Mr. Bingley had soon made himself acquainted with all the principal people in the room; he was lively and unreserved, danced every dance, was angry that the ball closed so early, and talked of giving one himself at Netherfield. Such amiable qualities must speak for themselves. What a contrast between him and his friend! Mr. Darcy danced only once with Mrs. Hurst and once with Miss Bingley, declined being introduced to any other lady, and spent the rest of the evening in walking about the room, speaking occasionally to one of his own party. His character was decided. He was the proudest, most disagreeable man in the world, and everybody hoped that he would never come there again. Amongst the most violent against him was Mrs. Bennet, whose dislike of his general behaviour was

pride and prejudice chapter III, jane austen

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Jan Austen

 Jane Austen

,Jane Austen (16 décembre 1775, Steventon, Hampshire - 18 juillet 1817, Winchester) est une femme de lettres anglaise.

                                             Née dans le village de Steventon, dans le Hampshire, Jane Austen est l'avant-dernière et deuxième fille d'une fratrie de huit enfants. Son père, George Austen, est pasteur ; sa mère, Cassandra Austen née Leigh, compte parmi ses ancêtres sir Thomas Leigh qui fut lord-maire au temps de la reine Elisabeth. Les revenus de la famille Austen sont modestes mais confortables ; leur maison de deux étages, le Rectory, est entourée d'arbres, d'herbes ainsi que d'une grange.

un film de Julian Jarrold 
 avec Anne Hathaway et James McAvoy

Résumé du film

Née en 1775, dans une famille modeste, Jane Austen (Anne Hathaway) a sept frères et soeurs.Son père est  pasteur (James Cromwell)  et ne roule pas sur l’or.

Nous sommes en 1795. Jane  a 20 ans. Elle écrit et rêve de vivre de sa plume. Elle rêve aussi de connaître le grand amour. Mais sa mère (Julie Walters),ambitieuse pour ses filles,souhaiterait qu’elle épouse un bon parti en la personne du neveu (Laurence Fox)  de Lady Grisham  (Maggie Smith), une mégère guindée. L'argent manque, et un bon mariage serait utile à toute la famille.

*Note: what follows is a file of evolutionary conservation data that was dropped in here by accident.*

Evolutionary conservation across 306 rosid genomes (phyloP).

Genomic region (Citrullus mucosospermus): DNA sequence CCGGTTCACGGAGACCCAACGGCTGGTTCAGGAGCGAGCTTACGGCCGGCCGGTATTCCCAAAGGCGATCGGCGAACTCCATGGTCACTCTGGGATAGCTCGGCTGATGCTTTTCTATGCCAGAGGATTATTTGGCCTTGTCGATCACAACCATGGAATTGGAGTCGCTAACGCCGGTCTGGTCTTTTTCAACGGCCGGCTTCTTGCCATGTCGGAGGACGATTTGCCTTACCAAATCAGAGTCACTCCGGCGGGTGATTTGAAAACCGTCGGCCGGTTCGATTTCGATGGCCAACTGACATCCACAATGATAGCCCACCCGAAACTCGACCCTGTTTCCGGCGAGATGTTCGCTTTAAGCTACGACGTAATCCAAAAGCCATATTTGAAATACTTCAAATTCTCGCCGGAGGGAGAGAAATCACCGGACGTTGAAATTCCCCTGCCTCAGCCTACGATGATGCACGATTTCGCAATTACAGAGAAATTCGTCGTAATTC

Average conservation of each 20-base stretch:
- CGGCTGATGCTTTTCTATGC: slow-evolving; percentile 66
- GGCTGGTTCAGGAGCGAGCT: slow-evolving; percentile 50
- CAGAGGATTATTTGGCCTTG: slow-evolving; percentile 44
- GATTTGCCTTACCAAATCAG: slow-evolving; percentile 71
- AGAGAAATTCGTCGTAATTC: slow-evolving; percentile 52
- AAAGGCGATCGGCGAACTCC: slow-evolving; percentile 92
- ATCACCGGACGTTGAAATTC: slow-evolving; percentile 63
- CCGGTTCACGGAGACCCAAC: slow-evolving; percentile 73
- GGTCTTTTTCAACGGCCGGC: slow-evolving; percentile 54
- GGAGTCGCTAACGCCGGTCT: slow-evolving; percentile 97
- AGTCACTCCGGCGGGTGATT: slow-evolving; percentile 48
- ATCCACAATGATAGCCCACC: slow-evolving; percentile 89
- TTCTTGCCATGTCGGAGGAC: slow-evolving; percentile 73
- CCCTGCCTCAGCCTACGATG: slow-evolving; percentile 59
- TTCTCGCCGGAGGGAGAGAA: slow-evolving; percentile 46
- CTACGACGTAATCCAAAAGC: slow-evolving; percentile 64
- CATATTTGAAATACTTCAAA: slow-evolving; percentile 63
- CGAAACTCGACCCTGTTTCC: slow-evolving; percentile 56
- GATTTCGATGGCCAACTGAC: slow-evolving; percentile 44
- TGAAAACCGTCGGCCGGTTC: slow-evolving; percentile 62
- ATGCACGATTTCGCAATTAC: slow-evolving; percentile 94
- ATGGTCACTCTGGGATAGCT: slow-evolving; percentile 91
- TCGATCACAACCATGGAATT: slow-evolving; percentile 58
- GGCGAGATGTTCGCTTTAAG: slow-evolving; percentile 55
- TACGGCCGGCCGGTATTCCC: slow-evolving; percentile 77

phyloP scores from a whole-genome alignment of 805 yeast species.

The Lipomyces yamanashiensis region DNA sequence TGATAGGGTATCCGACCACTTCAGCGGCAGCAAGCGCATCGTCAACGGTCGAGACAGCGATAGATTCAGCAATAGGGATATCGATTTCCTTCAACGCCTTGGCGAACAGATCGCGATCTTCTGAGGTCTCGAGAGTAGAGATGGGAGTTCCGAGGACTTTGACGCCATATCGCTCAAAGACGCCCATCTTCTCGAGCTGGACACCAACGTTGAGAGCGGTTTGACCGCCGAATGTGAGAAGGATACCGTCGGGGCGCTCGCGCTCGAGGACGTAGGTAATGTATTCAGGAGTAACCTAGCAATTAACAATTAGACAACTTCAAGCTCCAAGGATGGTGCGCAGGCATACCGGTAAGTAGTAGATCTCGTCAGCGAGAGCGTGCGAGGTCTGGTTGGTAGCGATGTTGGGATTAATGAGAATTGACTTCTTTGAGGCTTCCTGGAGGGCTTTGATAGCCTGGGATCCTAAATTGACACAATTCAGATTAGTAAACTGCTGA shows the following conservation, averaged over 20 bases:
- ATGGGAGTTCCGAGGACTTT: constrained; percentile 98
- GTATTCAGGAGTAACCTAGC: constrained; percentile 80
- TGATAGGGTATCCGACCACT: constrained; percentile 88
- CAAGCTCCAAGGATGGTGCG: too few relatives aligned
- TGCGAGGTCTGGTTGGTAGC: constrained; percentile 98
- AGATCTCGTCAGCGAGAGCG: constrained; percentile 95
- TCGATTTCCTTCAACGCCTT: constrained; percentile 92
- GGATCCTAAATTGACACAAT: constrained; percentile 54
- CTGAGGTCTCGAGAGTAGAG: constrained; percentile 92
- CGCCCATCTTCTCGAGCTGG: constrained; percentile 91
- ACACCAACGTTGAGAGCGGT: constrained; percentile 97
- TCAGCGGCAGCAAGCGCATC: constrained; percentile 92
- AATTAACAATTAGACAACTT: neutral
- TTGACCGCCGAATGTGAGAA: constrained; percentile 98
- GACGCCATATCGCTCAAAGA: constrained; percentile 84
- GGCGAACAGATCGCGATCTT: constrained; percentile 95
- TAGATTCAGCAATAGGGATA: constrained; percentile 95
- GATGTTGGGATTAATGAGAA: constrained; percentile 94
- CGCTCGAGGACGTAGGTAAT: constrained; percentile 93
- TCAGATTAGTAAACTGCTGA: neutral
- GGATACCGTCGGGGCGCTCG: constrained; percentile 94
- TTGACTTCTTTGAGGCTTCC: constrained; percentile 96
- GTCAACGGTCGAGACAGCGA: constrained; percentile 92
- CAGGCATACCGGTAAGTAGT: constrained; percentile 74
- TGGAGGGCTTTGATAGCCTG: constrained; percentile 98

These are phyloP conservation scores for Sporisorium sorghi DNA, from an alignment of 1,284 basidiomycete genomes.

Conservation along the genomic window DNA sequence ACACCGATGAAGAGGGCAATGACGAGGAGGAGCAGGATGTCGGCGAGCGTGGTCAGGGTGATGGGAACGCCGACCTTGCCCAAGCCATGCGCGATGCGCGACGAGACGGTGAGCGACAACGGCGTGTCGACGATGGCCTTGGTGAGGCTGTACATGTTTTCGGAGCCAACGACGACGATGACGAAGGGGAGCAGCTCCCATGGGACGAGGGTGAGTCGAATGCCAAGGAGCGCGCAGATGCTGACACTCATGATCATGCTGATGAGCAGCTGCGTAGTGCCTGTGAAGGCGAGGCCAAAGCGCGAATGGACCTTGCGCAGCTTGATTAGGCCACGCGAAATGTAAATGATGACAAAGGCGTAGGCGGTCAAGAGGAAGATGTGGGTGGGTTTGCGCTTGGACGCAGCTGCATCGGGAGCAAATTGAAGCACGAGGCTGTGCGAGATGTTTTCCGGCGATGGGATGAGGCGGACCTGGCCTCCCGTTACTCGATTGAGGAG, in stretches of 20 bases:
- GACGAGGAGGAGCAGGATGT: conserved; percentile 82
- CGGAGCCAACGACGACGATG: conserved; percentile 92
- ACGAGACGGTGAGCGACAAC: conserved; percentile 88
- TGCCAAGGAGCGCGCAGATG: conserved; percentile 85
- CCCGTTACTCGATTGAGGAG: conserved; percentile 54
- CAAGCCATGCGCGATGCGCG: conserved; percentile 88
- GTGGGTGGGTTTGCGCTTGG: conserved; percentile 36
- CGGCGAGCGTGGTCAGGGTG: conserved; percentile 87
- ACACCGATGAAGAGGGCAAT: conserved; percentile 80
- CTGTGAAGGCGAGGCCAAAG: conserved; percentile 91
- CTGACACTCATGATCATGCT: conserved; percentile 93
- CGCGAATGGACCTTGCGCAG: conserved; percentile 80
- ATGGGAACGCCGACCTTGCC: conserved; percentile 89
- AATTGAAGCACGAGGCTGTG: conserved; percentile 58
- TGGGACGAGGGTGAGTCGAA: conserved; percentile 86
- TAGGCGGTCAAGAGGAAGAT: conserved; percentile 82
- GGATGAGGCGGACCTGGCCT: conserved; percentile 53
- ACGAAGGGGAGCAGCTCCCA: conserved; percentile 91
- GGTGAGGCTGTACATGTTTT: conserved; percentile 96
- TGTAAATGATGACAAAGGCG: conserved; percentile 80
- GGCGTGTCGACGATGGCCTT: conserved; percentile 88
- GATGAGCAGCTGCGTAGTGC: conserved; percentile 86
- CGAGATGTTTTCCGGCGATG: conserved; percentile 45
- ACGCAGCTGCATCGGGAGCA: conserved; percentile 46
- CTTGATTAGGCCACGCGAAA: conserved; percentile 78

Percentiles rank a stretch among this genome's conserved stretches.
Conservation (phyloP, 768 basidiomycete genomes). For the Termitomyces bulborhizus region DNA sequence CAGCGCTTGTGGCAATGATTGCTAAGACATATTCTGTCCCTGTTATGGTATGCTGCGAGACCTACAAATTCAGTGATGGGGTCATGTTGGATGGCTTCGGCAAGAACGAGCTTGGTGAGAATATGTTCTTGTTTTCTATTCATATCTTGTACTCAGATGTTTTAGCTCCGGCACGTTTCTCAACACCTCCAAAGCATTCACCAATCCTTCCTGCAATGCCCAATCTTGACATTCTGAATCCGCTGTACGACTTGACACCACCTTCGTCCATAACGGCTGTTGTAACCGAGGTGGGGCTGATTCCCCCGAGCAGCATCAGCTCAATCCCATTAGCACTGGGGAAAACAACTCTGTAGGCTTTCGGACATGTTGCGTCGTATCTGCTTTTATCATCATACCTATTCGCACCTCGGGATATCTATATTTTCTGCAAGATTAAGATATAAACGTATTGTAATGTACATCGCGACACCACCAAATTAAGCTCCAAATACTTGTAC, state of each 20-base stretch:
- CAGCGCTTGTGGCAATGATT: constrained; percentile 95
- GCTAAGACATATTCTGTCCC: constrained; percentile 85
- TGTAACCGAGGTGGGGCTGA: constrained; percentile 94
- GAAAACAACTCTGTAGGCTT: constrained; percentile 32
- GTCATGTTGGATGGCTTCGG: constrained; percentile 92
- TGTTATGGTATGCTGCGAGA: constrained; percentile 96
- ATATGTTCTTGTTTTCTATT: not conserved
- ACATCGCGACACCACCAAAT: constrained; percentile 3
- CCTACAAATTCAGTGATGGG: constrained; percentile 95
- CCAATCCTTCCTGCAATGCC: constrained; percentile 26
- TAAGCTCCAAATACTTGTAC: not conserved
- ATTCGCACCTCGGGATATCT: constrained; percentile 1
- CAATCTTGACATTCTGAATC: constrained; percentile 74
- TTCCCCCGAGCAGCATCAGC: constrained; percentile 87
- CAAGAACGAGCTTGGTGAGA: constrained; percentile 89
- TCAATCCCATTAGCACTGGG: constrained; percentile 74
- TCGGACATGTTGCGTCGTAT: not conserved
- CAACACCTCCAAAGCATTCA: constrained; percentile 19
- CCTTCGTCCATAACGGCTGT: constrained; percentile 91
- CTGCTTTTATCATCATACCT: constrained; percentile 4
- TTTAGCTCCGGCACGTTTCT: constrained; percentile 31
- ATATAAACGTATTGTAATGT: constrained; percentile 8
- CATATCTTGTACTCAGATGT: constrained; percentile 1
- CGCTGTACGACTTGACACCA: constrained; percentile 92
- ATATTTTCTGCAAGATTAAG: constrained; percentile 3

Anne Hathaway
© La Fabrique de Films


Mais Jane ne l’entend pas de cette oreille. C’est d’ailleurs à  ce moment-là,  que surgit Tom Lefroy (James McAvoy) , un irlandais arrogant . Il a étudié le droit à Londres et pratiqué la boxe dans des endroits mal famés. Jane et lui commencent par s’affronter. Puis ils parviennent à s’apprivoiser et finissent par tomber amoureux.

Tom Lefroy entraîne Jane Austen dans des endroits dont elle ignorait l'existence. Il lui présente la romancière gothique Ann Radcliffe et lui fait découvrir  le Tom Jones de Henry Fielding.

Tom et Jane envisagent même le mariage. Mais la disparité de leurs conditions respectives rend le projet incertain…

Anne Hathaway 
© La Fabrique de Films


Genèse du film

Jane est l'adaptation du roman Becoming Jane Austen de Jon Spence, fruit d’une longue enquête et qui révéla que contrairement à la légende qui voulait que Jane Austen soit une éternelle vieille fille, celle-ci avait bien connu la passion et l'exaltation liée à l'amour.

Anne Hathaway  
© La Fabrique de Films


Ce film est donc en réelle rupture avec les précédents littéraires et cinématographiques sur l'écrivain Jane Austen, le producteur Robert Bernstein déclare d'ailleurs :  "Cette histoire d'amour a transformé la vie de Jane Austen. Sous son apparence austère se cachait un coeur palpitant, amoureux, qui a guidé et profondément influencé son écriture. Sa relation avec Tom Lefroy est l'acte fondateur de sa vie d'écrivain et a contribué à faire d'elle une des plus grandes romancières qui existent."


L'affiche du film


Anne Hathaway
© La Fabrique de Films



James McAvoy-
Anne Hathaway
- Laurence Fox
  © La Fabrique de Films